California has taken the idea of managed care for low-income seniors and people with disabilities to a whole new level. Under an agreement with the Obama Administration announced last week, the state will begin shifting both medical care and long-term supports and services to managed care companies in just seven months.
Watch this closely. You may be looking at the future.
For a fixed, per-patient monthly rate, those firms will be responsible for providing the full spectrum of care to people who have few assets and little income, but who often require extensive levels of care. The program, called Cal MediConnect, will cover people who receive benefits from both Medicare and Medicaid (called Medi-Cal in California)—thus often called dual eligibles.
Over the next 15 months, California expects to enroll 456,000 people in managed care in what will be the biggest program of its kind ever tried. As many as 200,000 will be enrolled in Los Angeles County alone, making the just LA effort bigger than any similar state program in the nation.
Managed care for the frail elderly and younger people with disabilities has tremendous potential, since people with complex needs are likely to do better with fully-integrated care. For instance, a package of home care services and help with diet and transportation could greatly improve the quality of life for a senior with congestive heart failure and help her avoid the kind of health crisis that would result in a hospitalization.
Of course, using well integrated care to avoid acute medical crises also has the potential to save money. That promise of better care at less cost explains why the 2010 Affordable Care Act included new incentives for such a shift to managed care. California estimates only modest savings of about 1 percent in the first year, growing to about 4 percent by the third year.
However, states are anxious to take advantage of managed care because it allows them to share in any cost savings. Under today’s system, if a well-run Medicaid long-term care program reduces medical costs, it is the federal government—which pays 100 percent of Medicare costs—that benefits. The state gets nothing.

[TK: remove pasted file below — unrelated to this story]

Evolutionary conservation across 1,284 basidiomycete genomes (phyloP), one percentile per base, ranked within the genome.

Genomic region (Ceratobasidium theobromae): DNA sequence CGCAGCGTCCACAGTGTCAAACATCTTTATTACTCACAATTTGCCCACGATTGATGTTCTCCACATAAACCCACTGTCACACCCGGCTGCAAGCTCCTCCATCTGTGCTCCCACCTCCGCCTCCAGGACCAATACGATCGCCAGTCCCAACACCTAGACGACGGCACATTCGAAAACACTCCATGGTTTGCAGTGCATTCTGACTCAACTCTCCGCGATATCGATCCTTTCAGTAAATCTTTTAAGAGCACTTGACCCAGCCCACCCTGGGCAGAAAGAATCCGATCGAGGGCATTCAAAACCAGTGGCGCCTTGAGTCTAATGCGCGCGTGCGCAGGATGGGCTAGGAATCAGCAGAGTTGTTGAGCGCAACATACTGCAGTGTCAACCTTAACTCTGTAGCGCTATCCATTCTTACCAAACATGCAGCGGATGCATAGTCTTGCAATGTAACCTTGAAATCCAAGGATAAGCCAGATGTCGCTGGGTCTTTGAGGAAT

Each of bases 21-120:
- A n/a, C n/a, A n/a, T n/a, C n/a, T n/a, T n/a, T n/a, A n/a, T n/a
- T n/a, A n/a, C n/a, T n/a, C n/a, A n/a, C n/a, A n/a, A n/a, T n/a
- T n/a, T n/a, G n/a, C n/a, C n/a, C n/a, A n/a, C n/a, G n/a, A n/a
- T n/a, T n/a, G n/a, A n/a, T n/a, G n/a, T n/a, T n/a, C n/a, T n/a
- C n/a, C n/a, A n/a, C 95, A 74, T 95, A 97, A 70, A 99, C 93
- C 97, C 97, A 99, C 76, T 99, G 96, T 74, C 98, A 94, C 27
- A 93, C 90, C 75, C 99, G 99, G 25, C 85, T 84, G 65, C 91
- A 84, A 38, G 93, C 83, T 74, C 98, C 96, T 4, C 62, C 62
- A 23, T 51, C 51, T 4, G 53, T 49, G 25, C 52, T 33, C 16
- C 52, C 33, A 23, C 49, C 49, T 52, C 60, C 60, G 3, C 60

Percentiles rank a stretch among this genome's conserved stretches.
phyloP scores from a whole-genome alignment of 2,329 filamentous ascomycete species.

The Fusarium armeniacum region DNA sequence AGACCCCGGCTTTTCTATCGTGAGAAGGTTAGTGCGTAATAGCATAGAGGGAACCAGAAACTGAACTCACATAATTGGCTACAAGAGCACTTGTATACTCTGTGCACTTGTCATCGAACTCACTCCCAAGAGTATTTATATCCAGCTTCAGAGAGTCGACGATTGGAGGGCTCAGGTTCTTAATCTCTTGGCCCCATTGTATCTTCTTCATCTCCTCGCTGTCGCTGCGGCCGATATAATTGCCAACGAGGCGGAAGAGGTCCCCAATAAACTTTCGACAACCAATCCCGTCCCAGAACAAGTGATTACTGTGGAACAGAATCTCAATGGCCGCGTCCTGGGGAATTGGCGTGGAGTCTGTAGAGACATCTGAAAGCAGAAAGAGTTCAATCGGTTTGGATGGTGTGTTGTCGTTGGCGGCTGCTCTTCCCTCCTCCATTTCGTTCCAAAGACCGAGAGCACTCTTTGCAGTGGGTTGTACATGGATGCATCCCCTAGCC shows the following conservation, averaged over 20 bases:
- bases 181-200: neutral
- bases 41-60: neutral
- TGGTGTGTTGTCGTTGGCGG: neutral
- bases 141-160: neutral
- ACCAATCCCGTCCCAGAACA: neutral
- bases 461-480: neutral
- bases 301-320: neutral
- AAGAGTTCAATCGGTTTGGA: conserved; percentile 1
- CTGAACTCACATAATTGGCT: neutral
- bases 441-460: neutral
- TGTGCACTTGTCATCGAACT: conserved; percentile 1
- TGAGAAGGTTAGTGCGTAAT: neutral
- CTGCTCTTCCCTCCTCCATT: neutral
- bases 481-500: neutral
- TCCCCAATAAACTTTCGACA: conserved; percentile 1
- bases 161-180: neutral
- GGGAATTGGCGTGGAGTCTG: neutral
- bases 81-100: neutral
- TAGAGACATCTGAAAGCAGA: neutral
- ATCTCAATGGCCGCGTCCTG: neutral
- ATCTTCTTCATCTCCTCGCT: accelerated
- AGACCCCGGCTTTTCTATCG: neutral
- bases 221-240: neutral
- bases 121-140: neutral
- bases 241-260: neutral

Four other states—Illinois, Ohio, Massachusetts, and Washington—have begun similar experiments. Other states, such as Florida, are moving low-income seniors to managed care under separate programs.
However, managed care carries significant risks. For starters, no insurance company has experience in managing fully integrated care for so many people with complex medical and long-term care needs. No one knows quite how to do this. The danger for patients is that managed care companies will find it difficult to provide a high level of care and still make a profit. As a result, they may scale back the care they provide or demand higher state payments.
Can states avoid these pitfalls? Perhaps these firms learned from past mistakes. In addition, California and the care companies will be required to meet tough quality standards that were not required in older models.
While the California program is described as a three-year demonstration, it is hard to imagine an initiative this big ever fading away, unless it proves an utter failure. Interestingly, the Obama Administration scaled back the original proposal from California Governor Jerry Brown, who wanted 800,000 dual eligibles moved to the new system.
Already, three quarters of Medicaid beneficiaries who receive only medical care (mostly low-income mothers and their kids) are in managed care plans. Many other states are looking at shifting their dual eligible populations to either the fully capitated system that California has adopted or managed fee-for-service plans.
Because it is California, and because of the size of its program, this experiment is bound to receive outsized attention overt the next few years. Perhaps it will be the first step towards fully integrating medical and long-term care for all Medicare beneficiaries. Or it may turn out to be a bust. But either way, it deserves close watching.